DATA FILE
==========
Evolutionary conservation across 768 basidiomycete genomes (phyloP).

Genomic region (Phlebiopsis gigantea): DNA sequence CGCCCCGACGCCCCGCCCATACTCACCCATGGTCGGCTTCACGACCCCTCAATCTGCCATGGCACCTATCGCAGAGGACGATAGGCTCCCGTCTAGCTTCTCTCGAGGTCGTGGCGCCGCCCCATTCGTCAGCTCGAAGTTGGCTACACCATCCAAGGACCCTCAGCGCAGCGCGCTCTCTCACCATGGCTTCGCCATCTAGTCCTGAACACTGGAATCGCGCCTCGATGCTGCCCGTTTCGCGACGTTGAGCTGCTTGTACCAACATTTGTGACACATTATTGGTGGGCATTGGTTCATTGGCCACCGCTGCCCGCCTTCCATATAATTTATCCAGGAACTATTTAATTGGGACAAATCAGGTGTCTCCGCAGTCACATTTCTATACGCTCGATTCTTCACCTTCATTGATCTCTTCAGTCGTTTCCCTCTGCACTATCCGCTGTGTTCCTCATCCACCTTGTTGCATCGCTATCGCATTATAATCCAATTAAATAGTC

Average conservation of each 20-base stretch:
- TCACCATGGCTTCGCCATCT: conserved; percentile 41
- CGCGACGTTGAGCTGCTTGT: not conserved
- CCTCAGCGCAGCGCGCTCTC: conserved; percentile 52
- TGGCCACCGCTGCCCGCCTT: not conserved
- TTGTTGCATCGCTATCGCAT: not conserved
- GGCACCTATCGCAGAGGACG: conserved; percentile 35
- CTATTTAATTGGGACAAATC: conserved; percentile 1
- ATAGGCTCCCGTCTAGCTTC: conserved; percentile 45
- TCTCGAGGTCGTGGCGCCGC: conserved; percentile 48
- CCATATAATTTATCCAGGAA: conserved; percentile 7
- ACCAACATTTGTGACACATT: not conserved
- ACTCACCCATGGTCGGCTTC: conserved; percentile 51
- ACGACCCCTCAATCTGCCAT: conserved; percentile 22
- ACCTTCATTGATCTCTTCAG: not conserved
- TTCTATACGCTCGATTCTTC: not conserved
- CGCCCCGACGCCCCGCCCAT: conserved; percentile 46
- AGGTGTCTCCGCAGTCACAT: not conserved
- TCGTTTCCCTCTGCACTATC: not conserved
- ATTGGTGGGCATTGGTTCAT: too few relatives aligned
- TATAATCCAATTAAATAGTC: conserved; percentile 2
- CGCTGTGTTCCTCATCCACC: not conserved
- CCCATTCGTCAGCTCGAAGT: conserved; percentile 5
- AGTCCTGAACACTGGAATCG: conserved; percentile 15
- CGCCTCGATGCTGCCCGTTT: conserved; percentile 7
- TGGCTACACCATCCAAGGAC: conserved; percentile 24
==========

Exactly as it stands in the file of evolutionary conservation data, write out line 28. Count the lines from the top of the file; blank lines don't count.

- TGGCTACACCATCCAAGGAC: conserved; percentile 24